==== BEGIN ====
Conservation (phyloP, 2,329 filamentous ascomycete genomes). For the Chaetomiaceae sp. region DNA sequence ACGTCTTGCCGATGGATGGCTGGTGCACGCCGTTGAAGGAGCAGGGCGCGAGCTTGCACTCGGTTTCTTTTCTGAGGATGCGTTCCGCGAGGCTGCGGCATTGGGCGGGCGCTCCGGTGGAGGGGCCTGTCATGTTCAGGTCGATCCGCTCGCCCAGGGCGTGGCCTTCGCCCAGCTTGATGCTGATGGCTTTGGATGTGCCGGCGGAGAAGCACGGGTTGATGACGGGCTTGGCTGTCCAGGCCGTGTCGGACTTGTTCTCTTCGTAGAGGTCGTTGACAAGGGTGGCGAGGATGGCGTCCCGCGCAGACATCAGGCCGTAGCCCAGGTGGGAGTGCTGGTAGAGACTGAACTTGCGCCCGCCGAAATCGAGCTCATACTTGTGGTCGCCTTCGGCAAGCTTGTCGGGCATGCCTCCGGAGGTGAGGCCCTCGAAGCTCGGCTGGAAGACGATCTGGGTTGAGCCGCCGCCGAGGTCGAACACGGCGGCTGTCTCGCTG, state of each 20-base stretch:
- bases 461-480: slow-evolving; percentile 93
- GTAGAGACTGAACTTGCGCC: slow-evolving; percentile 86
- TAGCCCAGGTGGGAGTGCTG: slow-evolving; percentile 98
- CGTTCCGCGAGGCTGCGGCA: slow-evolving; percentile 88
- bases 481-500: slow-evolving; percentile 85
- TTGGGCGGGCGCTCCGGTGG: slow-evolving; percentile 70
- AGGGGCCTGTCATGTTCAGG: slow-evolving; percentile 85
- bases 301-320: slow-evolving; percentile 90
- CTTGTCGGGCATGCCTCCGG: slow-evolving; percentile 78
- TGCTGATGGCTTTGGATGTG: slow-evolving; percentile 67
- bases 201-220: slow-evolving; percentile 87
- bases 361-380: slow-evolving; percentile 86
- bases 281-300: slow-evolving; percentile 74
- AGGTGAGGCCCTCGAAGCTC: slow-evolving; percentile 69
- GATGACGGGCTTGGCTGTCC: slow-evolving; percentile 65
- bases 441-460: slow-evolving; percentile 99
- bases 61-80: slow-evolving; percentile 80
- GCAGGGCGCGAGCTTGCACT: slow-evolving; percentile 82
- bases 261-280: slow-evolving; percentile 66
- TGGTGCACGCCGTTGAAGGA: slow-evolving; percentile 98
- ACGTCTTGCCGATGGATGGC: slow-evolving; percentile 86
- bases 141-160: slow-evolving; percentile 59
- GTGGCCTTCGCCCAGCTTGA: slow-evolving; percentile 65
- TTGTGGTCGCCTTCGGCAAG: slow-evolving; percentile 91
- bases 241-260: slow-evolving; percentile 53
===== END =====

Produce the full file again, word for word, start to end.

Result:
Conservation (phyloP, 2,329 filamentous ascomycete genomes). For the Chaetomiaceae sp. region DNA sequence ACGTCTTGCCGATGGATGGCTGGTGCACGCCGTTGAAGGAGCAGGGCGCGAGCTTGCACTCGGTTTCTTTTCTGAGGATGCGTTCCGCGAGGCTGCGGCATTGGGCGGGCGCTCCGGTGGAGGGGCCTGTCATGTTCAGGTCGATCCGCTCGCCCAGGGCGTGGCCTTCGCCCAGCTTGATGCTGATGGCTTTGGATGTGCCGGCGGAGAAGCACGGGTTGATGACGGGCTTGGCTGTCCAGGCCGTGTCGGACTTGTTCTCTTCGTAGAGGTCGTTGACAAGGGTGGCGAGGATGGCGTCCCGCGCAGACATCAGGCCGTAGCCCAGGTGGGAGTGCTGGTAGAGACTGAACTTGCGCCCGCCGAAATCGAGCTCATACTTGTGGTCGCCTTCGGCAAGCTTGTCGGGCATGCCTCCGGAGGTGAGGCCCTCGAAGCTCGGCTGGAAGACGATCTGGGTTGAGCCGCCGCCGAGGTCGAACACGGCGGCTGTCTCGCTG, state of each 20-base stretch:
- bases 461-480: slow-evolving; percentile 93
- GTAGAGACTGAACTTGCGCC: slow-evolving; percentile 86
- TAGCCCAGGTGGGAGTGCTG: slow-evolving; percentile 98
- CGTTCCGCGAGGCTGCGGCA: slow-evolving; percentile 88
- bases 481-500: slow-evolving; percentile 85
- TTGGGCGGGCGCTCCGGTGG: slow-evolving; percentile 70
- AGGGGCCTGTCATGTTCAGG: slow-evolving; percentile 85
- bases 301-320: slow-evolving; percentile 90
- CTTGTCGGGCATGCCTCCGG: slow-evolving; percentile 78
- TGCTGATGGCTTTGGATGTG: slow-evolving; percentile 67
- bases 201-220: slow-evolving; percentile 87
- bases 361-380: slow-evolving; percentile 86
- bases 281-300: slow-evolving; percentile 74
- AGGTGAGGCCCTCGAAGCTC: slow-evolving; percentile 69
- GATGACGGGCTTGGCTGTCC: slow-evolving; percentile 65
- bases 441-460: slow-evolving; percentile 99
- bases 61-80: slow-evolving; percentile 80
- GCAGGGCGCGAGCTTGCACT: slow-evolving; percentile 82
- bases 261-280: slow-evolving; percentile 66
- TGGTGCACGCCGTTGAAGGA: slow-evolving; percentile 98
- ACGTCTTGCCGATGGATGGC: slow-evolving; percentile 86
- bases 141-160: slow-evolving; percentile 59
- GTGGCCTTCGCCCAGCTTGA: slow-evolving; percentile 65
- TTGTGGTCGCCTTCGGCAAG: slow-evolving; percentile 91
- bases 241-260: slow-evolving; percentile 53